There are two types of biopics: films that cover someone’s entire life, and films that cover a significant period in someone’s life. If you ask me, those that focus on specific creative periods are the way to go — Danny Boyle’s excellent Steve Jobs biopic is a prime example. These condensed stories pack in more texture, personality, and soul, but Director Haifaa Al-Mansour’s Mary Shelley takes the latter approach and focuses on the period in Shelley’s life that inspired her Gothic horror masterpiece, Frankenstein.
The film doesn’t take long to establish Shelley’s (Elle Fanning) emo cred. We meet her alone in a graveyard writing stories, and though only 16, she possesses a willful personality and fierce creative drive. Her intellectual parents instilled their unconventional beliefs about taboo subjects like atheism and sexual liberation, and it’s no surprise that Mary often sneaks away from her family’s book store to read ghoulish tales by candlelight.
Mary meets the charming Percy Shelley (Douglas Booth), a man who is somehow strikingly handsome while looking like an actual creature of the night. The couple falls in love and marry, but before long their passion fades and Percy pursues other women. Mary takes her pain, frustration, and loneliness and uses them as themes in her seminal novel, Frankenstein.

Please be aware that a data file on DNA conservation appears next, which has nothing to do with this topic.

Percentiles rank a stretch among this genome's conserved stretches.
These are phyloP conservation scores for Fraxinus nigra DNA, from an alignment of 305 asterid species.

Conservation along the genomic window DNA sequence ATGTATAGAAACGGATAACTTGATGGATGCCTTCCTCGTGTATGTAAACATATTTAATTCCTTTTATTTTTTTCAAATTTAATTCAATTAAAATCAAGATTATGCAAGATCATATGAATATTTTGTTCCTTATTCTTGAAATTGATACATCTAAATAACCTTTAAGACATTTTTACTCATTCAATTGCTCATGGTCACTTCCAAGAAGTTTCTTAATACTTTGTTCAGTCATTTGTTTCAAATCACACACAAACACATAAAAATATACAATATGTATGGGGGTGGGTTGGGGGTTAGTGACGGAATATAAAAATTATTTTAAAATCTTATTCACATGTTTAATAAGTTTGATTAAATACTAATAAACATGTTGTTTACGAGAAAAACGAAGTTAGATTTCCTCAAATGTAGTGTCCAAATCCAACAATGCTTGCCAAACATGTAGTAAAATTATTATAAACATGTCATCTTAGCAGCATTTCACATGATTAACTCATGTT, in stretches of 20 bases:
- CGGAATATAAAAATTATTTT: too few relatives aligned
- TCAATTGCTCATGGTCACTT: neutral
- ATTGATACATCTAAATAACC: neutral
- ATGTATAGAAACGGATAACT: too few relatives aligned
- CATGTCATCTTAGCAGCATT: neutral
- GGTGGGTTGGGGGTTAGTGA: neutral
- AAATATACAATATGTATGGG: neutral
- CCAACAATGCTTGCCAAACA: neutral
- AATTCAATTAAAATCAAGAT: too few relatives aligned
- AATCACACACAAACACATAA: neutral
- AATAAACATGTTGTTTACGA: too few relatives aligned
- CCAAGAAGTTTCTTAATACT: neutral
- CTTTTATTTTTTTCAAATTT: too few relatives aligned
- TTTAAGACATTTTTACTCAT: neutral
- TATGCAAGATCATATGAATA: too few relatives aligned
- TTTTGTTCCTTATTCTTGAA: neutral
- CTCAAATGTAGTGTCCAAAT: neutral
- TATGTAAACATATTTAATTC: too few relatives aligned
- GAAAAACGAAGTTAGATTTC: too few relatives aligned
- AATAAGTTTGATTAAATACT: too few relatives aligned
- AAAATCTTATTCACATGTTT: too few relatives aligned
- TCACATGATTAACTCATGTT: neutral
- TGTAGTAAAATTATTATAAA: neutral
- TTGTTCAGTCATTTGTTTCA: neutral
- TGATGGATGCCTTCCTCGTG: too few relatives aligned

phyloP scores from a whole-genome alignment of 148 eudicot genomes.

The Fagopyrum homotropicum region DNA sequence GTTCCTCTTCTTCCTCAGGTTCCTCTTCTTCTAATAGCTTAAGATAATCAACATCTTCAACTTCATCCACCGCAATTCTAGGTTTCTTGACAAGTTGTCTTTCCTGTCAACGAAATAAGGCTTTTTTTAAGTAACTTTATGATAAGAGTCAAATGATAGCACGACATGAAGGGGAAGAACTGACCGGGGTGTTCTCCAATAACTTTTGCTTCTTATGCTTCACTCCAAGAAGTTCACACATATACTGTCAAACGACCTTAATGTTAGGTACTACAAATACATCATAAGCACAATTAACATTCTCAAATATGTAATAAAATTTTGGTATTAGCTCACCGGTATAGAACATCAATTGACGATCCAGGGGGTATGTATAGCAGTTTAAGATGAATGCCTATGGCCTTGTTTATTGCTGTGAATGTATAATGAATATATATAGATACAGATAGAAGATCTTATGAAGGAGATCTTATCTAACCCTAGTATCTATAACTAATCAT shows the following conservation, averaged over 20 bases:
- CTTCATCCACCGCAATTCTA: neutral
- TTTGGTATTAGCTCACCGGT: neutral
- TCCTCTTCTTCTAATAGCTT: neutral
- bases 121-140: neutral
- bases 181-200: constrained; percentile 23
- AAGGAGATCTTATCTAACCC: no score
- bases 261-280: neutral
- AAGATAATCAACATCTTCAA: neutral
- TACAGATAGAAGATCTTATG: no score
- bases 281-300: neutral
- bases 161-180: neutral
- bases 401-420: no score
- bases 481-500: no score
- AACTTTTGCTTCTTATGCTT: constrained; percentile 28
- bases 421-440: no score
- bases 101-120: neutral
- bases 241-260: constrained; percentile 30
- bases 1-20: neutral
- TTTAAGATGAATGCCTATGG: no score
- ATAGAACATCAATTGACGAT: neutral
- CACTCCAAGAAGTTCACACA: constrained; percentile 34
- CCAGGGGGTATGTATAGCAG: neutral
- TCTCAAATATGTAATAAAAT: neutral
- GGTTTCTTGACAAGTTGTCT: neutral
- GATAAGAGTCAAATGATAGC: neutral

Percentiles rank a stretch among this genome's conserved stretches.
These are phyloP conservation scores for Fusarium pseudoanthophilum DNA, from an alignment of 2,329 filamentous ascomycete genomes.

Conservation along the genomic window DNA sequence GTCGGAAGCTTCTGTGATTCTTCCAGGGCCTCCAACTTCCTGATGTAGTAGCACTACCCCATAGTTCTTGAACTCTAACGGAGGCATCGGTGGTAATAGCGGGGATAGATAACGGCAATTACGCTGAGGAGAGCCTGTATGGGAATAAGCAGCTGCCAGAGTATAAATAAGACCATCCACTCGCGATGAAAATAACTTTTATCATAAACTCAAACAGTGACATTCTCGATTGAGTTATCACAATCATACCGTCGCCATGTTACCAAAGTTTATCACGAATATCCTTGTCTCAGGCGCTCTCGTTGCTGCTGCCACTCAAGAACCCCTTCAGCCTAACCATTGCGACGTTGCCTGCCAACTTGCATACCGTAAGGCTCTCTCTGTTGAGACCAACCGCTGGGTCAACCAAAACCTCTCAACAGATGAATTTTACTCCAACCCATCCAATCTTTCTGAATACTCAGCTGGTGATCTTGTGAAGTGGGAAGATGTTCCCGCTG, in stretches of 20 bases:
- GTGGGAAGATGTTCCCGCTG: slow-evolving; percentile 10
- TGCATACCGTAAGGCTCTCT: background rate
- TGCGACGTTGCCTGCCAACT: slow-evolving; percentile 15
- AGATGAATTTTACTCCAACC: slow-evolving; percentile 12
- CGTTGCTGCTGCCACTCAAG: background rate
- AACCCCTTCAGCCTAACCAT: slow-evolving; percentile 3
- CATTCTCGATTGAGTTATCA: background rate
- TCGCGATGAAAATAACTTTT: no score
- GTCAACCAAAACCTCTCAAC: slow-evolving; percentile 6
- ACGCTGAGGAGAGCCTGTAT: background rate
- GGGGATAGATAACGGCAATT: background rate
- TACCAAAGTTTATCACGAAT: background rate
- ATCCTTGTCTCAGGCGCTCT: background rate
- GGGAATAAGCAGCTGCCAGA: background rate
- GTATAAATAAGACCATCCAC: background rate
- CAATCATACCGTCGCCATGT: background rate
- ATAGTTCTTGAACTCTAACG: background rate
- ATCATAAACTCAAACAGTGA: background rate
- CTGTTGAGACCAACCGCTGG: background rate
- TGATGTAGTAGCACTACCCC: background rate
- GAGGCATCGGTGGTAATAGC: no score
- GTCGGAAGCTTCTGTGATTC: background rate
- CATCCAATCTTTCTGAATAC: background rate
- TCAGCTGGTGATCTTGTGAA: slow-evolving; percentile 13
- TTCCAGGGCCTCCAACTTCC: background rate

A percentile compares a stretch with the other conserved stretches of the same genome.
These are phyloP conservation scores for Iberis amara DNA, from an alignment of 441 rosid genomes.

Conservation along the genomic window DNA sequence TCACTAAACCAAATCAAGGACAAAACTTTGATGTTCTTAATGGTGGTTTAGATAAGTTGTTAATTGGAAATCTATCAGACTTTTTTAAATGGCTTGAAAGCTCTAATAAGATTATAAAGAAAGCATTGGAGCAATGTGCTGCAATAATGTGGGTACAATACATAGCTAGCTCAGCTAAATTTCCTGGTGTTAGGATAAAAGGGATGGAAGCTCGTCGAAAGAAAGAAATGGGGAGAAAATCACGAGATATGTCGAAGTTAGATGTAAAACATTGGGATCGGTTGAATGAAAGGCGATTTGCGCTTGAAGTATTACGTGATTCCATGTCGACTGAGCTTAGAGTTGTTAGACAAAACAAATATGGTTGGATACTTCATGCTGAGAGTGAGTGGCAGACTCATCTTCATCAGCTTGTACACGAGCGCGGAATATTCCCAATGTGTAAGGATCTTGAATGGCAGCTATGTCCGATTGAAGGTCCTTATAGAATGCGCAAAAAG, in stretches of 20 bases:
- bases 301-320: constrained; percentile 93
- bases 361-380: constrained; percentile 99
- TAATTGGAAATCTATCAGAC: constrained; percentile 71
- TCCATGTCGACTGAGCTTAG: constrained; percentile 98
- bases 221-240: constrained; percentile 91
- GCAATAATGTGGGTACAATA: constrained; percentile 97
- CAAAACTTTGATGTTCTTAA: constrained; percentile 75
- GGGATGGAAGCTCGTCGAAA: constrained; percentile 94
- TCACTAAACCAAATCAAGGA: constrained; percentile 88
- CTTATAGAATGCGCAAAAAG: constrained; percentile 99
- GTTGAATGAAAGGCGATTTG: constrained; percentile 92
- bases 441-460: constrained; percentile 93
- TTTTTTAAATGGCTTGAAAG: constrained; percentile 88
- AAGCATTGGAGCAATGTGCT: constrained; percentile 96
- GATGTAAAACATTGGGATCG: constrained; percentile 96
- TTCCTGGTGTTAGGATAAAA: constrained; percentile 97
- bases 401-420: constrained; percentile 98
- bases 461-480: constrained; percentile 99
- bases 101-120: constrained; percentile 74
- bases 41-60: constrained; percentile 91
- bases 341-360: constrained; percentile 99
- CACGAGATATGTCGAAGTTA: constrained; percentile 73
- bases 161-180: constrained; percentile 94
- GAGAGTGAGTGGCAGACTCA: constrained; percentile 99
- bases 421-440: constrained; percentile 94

Mary Shelley‘s success hangs on its central performance, and Fanning isn’t up to the task. She usually only excels when directors utilize her in very specific ways, and lacks the acting chops to enhance this script’s leaden moments. Mary Shelley also often breaks storytelling’s golden rule: show don’t tell. There are too many instances of people standing in rooms explaining their actions or declaring how they feel.
Mary Shelley has the look of a prestige drama, but lacks the tight script and strong performances necessary to elevate it to award season status.